The first penalty under the tarmac delay rule was issued this week by the The U.S. Department of Transportation, the agency fining American Eagle a whopping $900,000. The move promptly launched a debate on whether such fines might actually hurt consumers.
At issue is whether airlines will cancel more flights to delay large tarmac delay penalties.
The rule, which took effect in April 2010, allows the DOT to fine carriers as much as $27,500 per passenger for delays on the tarmac of more than three hours. In the case of American Eagle, 608 passengers on 15 planes arriving at Chicago's O'Hare, amid thunderstorms on May 29, were cooped up beyond the limit—45 minutes beyond in one case.
The fine reflects a settlement between the carrier and DOT. "A total of $650,000 must be paid within 30 days, and up to $250,000 can be credited for refunds, vouchers, and frequent flyer mile awards provided to the passengers on the 15 flights on May 29, as well as to passengers on future flights that experience lengthy tarmac delays of less than three hours," the DOT said.
For its part, American Eagle said it apologized to passengers on the delayed Chicago flights and provided either travel vouchers or frequent flyer program mileage credit. The carrier also said it had a new plan in place to avoid such tarmac delays in the future.
The sizeable fine—the largest penalty to be paid by an airline in a civil protection case not involving civil rights — would appear a victory for consumers, and that's what DOT officials are touting.
“We put the tarmac rule in place to protect passengers, and we take any violation very seriously,” said U.S. Transportation Secretary Ray LaHood in announcing the fine. "We will work to ensure that airlines and airports coordinate their resources and plans to avoid keeping passengers delayed on the tarmac.”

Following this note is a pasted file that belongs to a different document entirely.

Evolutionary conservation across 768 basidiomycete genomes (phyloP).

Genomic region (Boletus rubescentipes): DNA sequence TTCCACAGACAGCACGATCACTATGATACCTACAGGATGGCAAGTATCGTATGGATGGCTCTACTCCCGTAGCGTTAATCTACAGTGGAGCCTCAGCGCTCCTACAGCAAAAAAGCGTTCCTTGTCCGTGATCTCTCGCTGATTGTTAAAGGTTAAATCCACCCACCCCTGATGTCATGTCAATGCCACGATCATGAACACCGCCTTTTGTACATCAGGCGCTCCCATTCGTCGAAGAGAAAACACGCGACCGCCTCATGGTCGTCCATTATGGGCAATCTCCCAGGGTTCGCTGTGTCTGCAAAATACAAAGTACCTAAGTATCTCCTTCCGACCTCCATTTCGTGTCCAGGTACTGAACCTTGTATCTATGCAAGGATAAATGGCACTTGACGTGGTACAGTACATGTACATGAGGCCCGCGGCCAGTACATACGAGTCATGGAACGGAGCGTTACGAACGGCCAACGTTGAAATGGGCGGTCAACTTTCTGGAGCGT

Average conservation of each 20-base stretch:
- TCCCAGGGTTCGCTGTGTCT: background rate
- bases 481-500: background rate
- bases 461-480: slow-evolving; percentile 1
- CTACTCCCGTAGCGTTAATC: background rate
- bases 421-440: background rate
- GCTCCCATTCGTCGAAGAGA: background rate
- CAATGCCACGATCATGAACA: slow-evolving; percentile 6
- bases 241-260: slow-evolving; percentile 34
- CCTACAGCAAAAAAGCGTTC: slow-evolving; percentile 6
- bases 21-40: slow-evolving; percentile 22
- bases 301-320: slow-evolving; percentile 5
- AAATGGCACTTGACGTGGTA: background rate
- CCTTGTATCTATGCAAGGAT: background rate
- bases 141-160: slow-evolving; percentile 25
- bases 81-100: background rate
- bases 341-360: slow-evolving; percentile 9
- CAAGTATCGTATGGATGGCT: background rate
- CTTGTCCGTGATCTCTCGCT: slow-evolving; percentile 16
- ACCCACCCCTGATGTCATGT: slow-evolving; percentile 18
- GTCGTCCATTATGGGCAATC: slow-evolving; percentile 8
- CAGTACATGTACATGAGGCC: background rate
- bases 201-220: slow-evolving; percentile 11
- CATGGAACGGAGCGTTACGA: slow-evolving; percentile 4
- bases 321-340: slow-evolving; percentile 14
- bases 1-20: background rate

Transportation officials have credited the threat of fines with dramatically reducing tarmac delays—from 693 delays of more than three hours during the 12 months before the new rule took effect to just 20 between May 2010 and April 2011.
Except analysts and some in the airline industry are saying cancellations are one reason for the reduction, and that airlines will only cancel more flights under threat of big fines.
"If there's a 20 percent chance of this happening, an airline will cancel," airline analyst Michael Boyd told the Associated Press.
Ken Quinn, a former Federal Aviation Administration chief counsel who now represents airlines, told AP the tarmac rule will turn out to be inadvertently "anti-consumer," for the cancelation reason.
But in a press release issued yesterday, the consumer group FlyerRights charged the airline industry was resorting to "scare tactics" in an attempt to thwart the reforms.
"The purpose for the new passenger protections, including the fines, is to create incentives for the airlines to treat passengers more fairly, not give them an excuse to punish their customers further," said Kate Hanni, Kate Hanni, FlyersRights founder and Executive Director. "Hopefully the airlines focus their energy to comply with the new DOT rules, rather than thwart them."
The DOT is completing a comprehensive study regarding the impact of the passenger protections, Hanni added. The passenger-focused group also called the $900,000 fine a "slap on the wrist."
Meanwhile, all this comes as the feds are also looking into possible fines for tarmac delays last month during a freak Northeast snowstorm. Passengers on JetBlue and American flights sat for hours on the tarmac at snow-covered Bradley International Airport in Connecticut—those on one flight trapped on the plane for more than seven hours despite pleas by the captain to airport officials.
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